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Perspectives of Parents and Health Care Workers on Early Infant Male Circumcision Conducted Using Devices: Qualitative Findings From Harare, Zimbabwe.

Perspectives of Parents and Health Care Workers on Early Infant Male Circumcision Conducted Using Devices: Qualitative Findings From Harare, Zimbabwe.
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Mavhu W, Hatzold K, Ncube G, Fernando S, Mangenah C, Chatora K, Mugurungi O, Ticklay I, Cowan FM,


Mavhu W, Hatzold K, Ncube G, Fernando S, Mangenah C, Chatora K, Mugurungi O, Ticklay I, Cowan FM, (click to view)

Mavhu W, Hatzold K, Ncube G, Fernando S, Mangenah C, Chatora K, Mugurungi O, Ticklay I, Cowan FM,

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Global health, science and practice 2016 07 134 Suppl 1() S55-67 doi 10.9745/GHSP-D-15-00200

Abstract
BACKGROUND
The World Health Organization (WHO) and the United Nations Children’s Fund (UNICEF) recommend early infant male circumcision (EIMC) for prevention of HIV. Here, we present findings from a qualitative study in Zimbabwe that assessed parental and health care workers’ perspectives of EIMC conducted using devices.

METHODS
This qualitative study was nested within a trial of EIMC devices. Between January and May 2013, we held 4 focus group discussions (FGDs) and 12 in-depth interviews with parents and 12 in-depth interviews with clinicians (7 trial clinicians and 5 non-trial clinicians). We also conducted 95 short telephone interviews with parents who had arranged to bring their sons for EIMC but then defaulted.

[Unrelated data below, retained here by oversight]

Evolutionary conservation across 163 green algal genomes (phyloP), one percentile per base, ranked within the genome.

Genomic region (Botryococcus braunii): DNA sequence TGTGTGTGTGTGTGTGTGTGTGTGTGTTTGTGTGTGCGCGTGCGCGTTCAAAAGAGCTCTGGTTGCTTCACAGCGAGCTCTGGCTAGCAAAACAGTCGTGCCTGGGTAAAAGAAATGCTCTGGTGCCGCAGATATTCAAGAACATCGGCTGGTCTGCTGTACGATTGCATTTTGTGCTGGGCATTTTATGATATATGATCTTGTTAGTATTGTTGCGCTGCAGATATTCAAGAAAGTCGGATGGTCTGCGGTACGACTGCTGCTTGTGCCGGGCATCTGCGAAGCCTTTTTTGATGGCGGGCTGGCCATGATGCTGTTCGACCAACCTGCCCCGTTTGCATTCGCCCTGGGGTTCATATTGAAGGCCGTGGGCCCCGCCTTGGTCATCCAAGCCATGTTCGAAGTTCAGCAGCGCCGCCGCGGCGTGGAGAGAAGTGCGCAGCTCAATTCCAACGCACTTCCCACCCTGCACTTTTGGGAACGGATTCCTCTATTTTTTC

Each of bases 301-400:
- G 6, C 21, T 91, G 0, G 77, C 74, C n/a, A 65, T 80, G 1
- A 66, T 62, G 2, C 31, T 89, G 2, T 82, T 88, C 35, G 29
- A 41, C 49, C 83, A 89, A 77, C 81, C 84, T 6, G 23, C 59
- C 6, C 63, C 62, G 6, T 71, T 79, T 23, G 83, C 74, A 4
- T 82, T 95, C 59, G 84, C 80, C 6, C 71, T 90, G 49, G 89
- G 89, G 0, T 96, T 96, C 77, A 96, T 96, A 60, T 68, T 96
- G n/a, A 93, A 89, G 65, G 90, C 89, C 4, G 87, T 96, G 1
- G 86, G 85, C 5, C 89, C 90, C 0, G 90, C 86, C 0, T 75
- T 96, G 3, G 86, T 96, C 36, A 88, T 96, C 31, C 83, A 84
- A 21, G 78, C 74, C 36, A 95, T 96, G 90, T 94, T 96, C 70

RESULTS
Parents who had adopted EIMC spoke of their initial anxieties about the procedure. Additionally, they commented on both the procedure and outcome. Parents who decided against EIMC cited fear of harm, specifically the infant’s death, penile injury, and excessive pain. Misperceptions about male circumcision in general and EIMC specifically were a significant barrier to EIMC adoption and were prevalent among health care workers as well as parents. In particular, the findings suggest strong parental concerns about the fate of the discarded foreskin. Parents who chose EIMC for their newborn sons felt that the procedure was safe and expressed satisfaction with the outcome. For their part, health care workers largely thought that EIMC was safe and that the outcome was aesthetically pleasing. They also felt that it would be feasible to offer wide-scale EIMC for HIV prevention in the public sector; they recommended strategies to increase EIMC uptake, in addition to highlighting a few concerns.

CONCLUSIONS
The qualitative study enables us to better understand parental and health care workers’ perspectives of EIMC conducted using devices, especially their perspectives on EIMC safety, feasibility, acceptability, and barriers. These findings will be used to design demand-generation activities that support wider adoption of EIMC.

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